The abduction of Israeli civilians and soldiers also raised a particularly thorny issue for Israel. Israel has a history of making heavily lopsided exchanges in order to bring captive Israelis home.
Their number was not immediately known. Videos released by Hamas appeared to show at least three Israelis captured alive, and AP photos showed at least three civilians brought in Gaza, including the two women. Israeli television showed images of a young man stripped down to his pants being led on foot in a chokehold and reported that elderly women with dementia as well as workers from Thailand and the Philippines were among the captives.
The Israeli military confirmed that a number of Israelis had been taken captive. A spokesman for Hamas’ military wing, Abu Obeida, said the group was holding dozens of Israeli soldiers captive in “safe places” and tunnels in the Gaza Strip. If true, the claim could set the stage for complicated negotiations on a swap with Israel, which is holding thousands of Palestinians in its prisons.
The Hamas assault into southern Israel left a trail of civilians’ bodies where they had encountered the advancing gunmen.
On the road outside the town of Sderot, a bloodied woman slumped dead in the seat of her car. Inside the town, bodies of at least six people gunned down at a bus shelter were laid out on stretchers on the street, their bags set nearby on the curb. Elsewhere, a woman knelt in the street and embraced a dead family member whose body was stretched out next to a pink motorcycle that lay on its side. The rider’s hand with a glove and a foot in a racing boot extended out from under the sheet.
In the kibbutz of Nahal Oz, just 4 kilometers (2.5 miles) from the Gaza Strip, terrified residents who were huddled indoors said they could hear constant gunfire echoing off the buildings as firefights continued.
“With rockets we somehow feel safer, knowing that we have the Iron Dome (missile defense system) and our safe rooms. But knowing that terrorists are walking around communities is a different kind of fear,” said Mirjam Reijnen, a 42-year-old volunteer firefighter and mother of three in Nahal Oz.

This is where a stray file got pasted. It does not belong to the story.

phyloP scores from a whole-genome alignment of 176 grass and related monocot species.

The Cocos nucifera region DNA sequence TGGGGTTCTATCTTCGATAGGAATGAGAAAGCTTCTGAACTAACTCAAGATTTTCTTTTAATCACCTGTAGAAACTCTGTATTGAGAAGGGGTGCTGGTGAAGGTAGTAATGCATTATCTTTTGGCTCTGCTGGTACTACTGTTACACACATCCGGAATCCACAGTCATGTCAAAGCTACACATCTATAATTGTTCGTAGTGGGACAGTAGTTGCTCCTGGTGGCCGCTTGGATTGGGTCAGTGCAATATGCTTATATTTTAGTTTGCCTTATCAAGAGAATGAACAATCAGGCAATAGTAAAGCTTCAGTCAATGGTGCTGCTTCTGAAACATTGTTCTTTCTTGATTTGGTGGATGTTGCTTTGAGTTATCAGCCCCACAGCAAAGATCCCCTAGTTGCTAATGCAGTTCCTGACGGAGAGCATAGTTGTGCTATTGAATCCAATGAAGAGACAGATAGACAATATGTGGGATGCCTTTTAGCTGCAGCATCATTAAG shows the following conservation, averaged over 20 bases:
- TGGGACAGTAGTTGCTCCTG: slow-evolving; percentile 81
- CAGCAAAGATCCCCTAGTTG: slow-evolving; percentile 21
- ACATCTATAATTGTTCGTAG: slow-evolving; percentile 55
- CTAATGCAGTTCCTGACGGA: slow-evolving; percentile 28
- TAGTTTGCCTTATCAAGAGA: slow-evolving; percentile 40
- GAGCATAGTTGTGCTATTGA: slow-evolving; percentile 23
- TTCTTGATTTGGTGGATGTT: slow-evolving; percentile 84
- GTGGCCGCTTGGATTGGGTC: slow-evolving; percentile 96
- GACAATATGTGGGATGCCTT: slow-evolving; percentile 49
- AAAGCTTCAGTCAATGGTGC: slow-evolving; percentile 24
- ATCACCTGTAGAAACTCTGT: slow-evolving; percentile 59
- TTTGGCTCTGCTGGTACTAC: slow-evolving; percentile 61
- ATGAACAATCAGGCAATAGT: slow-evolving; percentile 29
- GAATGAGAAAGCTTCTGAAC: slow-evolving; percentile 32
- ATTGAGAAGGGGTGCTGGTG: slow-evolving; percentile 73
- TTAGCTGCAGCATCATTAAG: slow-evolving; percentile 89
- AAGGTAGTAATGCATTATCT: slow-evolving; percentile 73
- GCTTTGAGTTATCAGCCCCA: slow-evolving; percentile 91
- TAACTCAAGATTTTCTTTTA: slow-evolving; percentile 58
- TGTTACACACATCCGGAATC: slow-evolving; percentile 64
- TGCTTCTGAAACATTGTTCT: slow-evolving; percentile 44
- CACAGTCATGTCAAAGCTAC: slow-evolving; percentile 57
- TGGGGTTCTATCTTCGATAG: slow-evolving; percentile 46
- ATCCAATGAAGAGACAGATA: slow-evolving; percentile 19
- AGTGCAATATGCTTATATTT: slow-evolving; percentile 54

In a televised address, Israeli Defense Minister Yoav Gallant warned that Hamas had made “a grave mistake” and promised that “the state of Israel will win this war.”
Israel’s military was bringing four divisions of troops as well as tanks to the Gaza border, joining 31 battalions already in the area, the spokesman Hagari said. A major question now was whether Israel will launch a ground assault into Gaza, a densely populated enclave of more than 2 million people, a move that in the past has brought intensified casualties.
Hamas said it had planned for a potentially long fight. “We are prepared for all options, including all-out war,” the deputy head of the Hamas political bureau, Saleh al-Arouri, told Al-Jazeera TV. “We are ready to do whatever is necessary for the dignity and freedom of our people.”
U.S. President Joe Biden condemned “this appalling assault against Israel by Hamas terrorists from Gaza.” He spoke with Netanyahu and said Israel “has a right to defend itself and its people.” according to a White House statement.
Saudi Arabia, which has been in talks with the U.S. about normalizing relations with Israel, released a statement calling on both sides to exercise restraint. The kingdom said it had repeatedly warned about “the dangers of the situation exploding as a result of the continued occupation (and) the Palestinian people being deprived of their legitimate rights.”
Lebanon’s Hezbollah militant group congratulated Hamas, praising the attack as a response to “Israeli crimes.” The group said its command in Lebanon was in contact with Hamas about the operation.
The attack comes at a time of historic division within Israel over Netanyahu’s proposal to overhaul the judiciary. Mass protests over the plan have sent hundreds of thousands of Israeli demonstrators into the streets and prompted hundreds of military reservists to avoid volunteer duty — turmoil that has raised fears over the military’s battlefield readiness and raised concerns about its deterrence over its enemies.
It also comes at a time of mounting tensions between Israel and the Palestinians, with the peace process effectively dead for years. Over the past year Israel’s far-right government has ramped up settlement construction in the occupied West Bank, Israeli settler violence has displaced hundreds of Palestinians there, and tensions have flared around a flashpoint Jerusalem holy site.
Israel has maintained a blockade over Gaza since Hamas seized control of the territory in 2007. The bitter enemies have fought four wars since then.
Adwan reported from Rafah, Gaza Strip. Associated Press writer Isabel DeBre in Jerusalem contributed to this report.